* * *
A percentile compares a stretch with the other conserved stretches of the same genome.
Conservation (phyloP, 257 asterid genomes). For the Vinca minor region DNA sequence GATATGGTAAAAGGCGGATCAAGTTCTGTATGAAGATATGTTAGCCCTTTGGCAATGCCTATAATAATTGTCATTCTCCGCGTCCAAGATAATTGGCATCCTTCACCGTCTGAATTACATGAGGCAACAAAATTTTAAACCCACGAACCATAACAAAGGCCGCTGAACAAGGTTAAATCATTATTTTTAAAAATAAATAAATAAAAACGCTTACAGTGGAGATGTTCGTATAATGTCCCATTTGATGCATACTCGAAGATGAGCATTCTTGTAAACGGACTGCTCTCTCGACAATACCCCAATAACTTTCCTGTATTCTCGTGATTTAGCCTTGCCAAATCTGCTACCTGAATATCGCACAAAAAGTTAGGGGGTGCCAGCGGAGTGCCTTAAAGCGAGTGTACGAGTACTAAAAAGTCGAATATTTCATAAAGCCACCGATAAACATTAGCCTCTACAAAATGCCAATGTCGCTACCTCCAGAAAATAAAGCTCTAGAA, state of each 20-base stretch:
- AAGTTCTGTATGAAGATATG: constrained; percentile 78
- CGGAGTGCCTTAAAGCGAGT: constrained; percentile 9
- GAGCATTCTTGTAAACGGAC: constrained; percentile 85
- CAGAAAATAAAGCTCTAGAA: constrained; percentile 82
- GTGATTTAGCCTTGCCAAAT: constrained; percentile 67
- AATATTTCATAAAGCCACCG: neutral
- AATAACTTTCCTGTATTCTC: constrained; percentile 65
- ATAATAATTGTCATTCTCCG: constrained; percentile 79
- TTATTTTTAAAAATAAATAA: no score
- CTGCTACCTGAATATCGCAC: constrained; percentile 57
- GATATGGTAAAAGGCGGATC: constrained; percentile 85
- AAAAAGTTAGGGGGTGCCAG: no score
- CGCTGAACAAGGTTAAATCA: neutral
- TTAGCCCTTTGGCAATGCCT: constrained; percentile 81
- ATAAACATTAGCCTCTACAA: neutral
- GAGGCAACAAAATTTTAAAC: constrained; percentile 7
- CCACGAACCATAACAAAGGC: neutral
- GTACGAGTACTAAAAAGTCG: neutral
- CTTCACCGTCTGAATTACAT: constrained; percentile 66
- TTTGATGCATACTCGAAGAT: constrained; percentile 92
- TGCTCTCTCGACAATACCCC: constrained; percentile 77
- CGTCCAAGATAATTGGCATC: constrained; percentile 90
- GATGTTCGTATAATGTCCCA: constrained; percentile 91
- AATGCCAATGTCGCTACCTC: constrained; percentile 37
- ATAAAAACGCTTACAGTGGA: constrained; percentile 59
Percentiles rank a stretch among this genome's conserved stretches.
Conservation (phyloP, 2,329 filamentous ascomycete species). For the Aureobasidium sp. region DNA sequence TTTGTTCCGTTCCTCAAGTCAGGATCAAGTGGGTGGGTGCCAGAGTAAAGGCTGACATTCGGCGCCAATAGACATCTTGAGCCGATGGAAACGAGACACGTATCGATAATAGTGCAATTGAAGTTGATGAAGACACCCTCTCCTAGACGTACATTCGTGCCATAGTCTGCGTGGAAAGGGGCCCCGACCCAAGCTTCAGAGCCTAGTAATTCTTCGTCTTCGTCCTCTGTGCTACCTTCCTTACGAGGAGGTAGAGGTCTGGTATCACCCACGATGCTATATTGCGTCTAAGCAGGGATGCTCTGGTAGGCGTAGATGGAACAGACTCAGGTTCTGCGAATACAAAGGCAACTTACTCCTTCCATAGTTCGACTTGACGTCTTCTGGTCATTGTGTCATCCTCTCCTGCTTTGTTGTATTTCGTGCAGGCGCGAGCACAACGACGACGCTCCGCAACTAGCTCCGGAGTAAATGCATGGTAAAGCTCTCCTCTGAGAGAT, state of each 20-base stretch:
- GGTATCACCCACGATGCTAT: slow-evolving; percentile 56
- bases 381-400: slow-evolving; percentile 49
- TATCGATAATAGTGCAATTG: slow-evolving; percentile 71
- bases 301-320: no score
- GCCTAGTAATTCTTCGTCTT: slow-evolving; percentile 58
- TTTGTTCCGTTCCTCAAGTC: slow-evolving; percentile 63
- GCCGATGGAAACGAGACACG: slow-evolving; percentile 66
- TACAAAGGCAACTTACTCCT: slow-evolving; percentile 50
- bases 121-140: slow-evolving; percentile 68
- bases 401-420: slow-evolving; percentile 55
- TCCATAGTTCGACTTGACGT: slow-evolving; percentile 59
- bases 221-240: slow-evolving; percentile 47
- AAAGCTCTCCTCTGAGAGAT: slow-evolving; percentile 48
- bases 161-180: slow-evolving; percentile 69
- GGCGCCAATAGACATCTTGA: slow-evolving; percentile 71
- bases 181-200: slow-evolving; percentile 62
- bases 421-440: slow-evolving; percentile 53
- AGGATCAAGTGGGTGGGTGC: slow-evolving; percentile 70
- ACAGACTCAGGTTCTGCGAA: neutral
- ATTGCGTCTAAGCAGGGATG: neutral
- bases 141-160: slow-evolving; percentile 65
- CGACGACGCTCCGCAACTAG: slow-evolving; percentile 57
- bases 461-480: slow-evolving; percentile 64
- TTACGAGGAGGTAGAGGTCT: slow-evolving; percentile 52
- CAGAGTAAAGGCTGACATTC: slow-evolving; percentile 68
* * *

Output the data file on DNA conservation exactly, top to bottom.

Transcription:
A percentile compares a stretch with the other conserved stretches of the same genome.
Conservation (phyloP, 257 asterid genomes). For the Vinca minor region DNA sequence GATATGGTAAAAGGCGGATCAAGTTCTGTATGAAGATATGTTAGCCCTTTGGCAATGCCTATAATAATTGTCATTCTCCGCGTCCAAGATAATTGGCATCCTTCACCGTCTGAATTACATGAGGCAACAAAATTTTAAACCCACGAACCATAACAAAGGCCGCTGAACAAGGTTAAATCATTATTTTTAAAAATAAATAAATAAAAACGCTTACAGTGGAGATGTTCGTATAATGTCCCATTTGATGCATACTCGAAGATGAGCATTCTTGTAAACGGACTGCTCTCTCGACAATACCCCAATAACTTTCCTGTATTCTCGTGATTTAGCCTTGCCAAATCTGCTACCTGAATATCGCACAAAAAGTTAGGGGGTGCCAGCGGAGTGCCTTAAAGCGAGTGTACGAGTACTAAAAAGTCGAATATTTCATAAAGCCACCGATAAACATTAGCCTCTACAAAATGCCAATGTCGCTACCTCCAGAAAATAAAGCTCTAGAA, state of each 20-base stretch:
- AAGTTCTGTATGAAGATATG: constrained; percentile 78
- CGGAGTGCCTTAAAGCGAGT: constrained; percentile 9
- GAGCATTCTTGTAAACGGAC: constrained; percentile 85
- CAGAAAATAAAGCTCTAGAA: constrained; percentile 82
- GTGATTTAGCCTTGCCAAAT: constrained; percentile 67
- AATATTTCATAAAGCCACCG: neutral
- AATAACTTTCCTGTATTCTC: constrained; percentile 65
- ATAATAATTGTCATTCTCCG: constrained; percentile 79
- TTATTTTTAAAAATAAATAA: no score
- CTGCTACCTGAATATCGCAC: constrained; percentile 57
- GATATGGTAAAAGGCGGATC: constrained; percentile 85
- AAAAAGTTAGGGGGTGCCAG: no score
- CGCTGAACAAGGTTAAATCA: neutral
- TTAGCCCTTTGGCAATGCCT: constrained; percentile 81
- ATAAACATTAGCCTCTACAA: neutral
- GAGGCAACAAAATTTTAAAC: constrained; percentile 7
- CCACGAACCATAACAAAGGC: neutral
- GTACGAGTACTAAAAAGTCG: neutral
- CTTCACCGTCTGAATTACAT: constrained; percentile 66
- TTTGATGCATACTCGAAGAT: constrained; percentile 92
- TGCTCTCTCGACAATACCCC: constrained; percentile 77
- CGTCCAAGATAATTGGCATC: constrained; percentile 90
- GATGTTCGTATAATGTCCCA: constrained; percentile 91
- AATGCCAATGTCGCTACCTC: constrained; percentile 37
- ATAAAAACGCTTACAGTGGA: constrained; percentile 59
Percentiles rank a stretch among this genome's conserved stretches.
Conservation (phyloP, 2,329 filamentous ascomycete species). For the Aureobasidium sp. region DNA sequence TTTGTTCCGTTCCTCAAGTCAGGATCAAGTGGGTGGGTGCCAGAGTAAAGGCTGACATTCGGCGCCAATAGACATCTTGAGCCGATGGAAACGAGACACGTATCGATAATAGTGCAATTGAAGTTGATGAAGACACCCTCTCCTAGACGTACATTCGTGCCATAGTCTGCGTGGAAAGGGGCCCCGACCCAAGCTTCAGAGCCTAGTAATTCTTCGTCTTCGTCCTCTGTGCTACCTTCCTTACGAGGAGGTAGAGGTCTGGTATCACCCACGATGCTATATTGCGTCTAAGCAGGGATGCTCTGGTAGGCGTAGATGGAACAGACTCAGGTTCTGCGAATACAAAGGCAACTTACTCCTTCCATAGTTCGACTTGACGTCTTCTGGTCATTGTGTCATCCTCTCCTGCTTTGTTGTATTTCGTGCAGGCGCGAGCACAACGACGACGCTCCGCAACTAGCTCCGGAGTAAATGCATGGTAAAGCTCTCCTCTGAGAGAT, state of each 20-base stretch:
- GGTATCACCCACGATGCTAT: slow-evolving; percentile 56
- bases 381-400: slow-evolving; percentile 49
- TATCGATAATAGTGCAATTG: slow-evolving; percentile 71
- bases 301-320: no score
- GCCTAGTAATTCTTCGTCTT: slow-evolving; percentile 58
- TTTGTTCCGTTCCTCAAGTC: slow-evolving; percentile 63
- GCCGATGGAAACGAGACACG: slow-evolving; percentile 66
- TACAAAGGCAACTTACTCCT: slow-evolving; percentile 50
- bases 121-140: slow-evolving; percentile 68
- bases 401-420: slow-evolving; percentile 55
- TCCATAGTTCGACTTGACGT: slow-evolving; percentile 59
- bases 221-240: slow-evolving; percentile 47
- AAAGCTCTCCTCTGAGAGAT: slow-evolving; percentile 48
- bases 161-180: slow-evolving; percentile 69
- GGCGCCAATAGACATCTTGA: slow-evolving; percentile 71
- bases 181-200: slow-evolving; percentile 62
- bases 421-440: slow-evolving; percentile 53
- AGGATCAAGTGGGTGGGTGC: slow-evolving; percentile 70
- ACAGACTCAGGTTCTGCGAA: neutral
- ATTGCGTCTAAGCAGGGATG: neutral
- bases 141-160: slow-evolving; percentile 65
- CGACGACGCTCCGCAACTAG: slow-evolving; percentile 57
- bases 461-480: slow-evolving; percentile 64
- TTACGAGGAGGTAGAGGTCT: slow-evolving; percentile 52
- CAGAGTAAAGGCTGACATTC: slow-evolving; percentile 68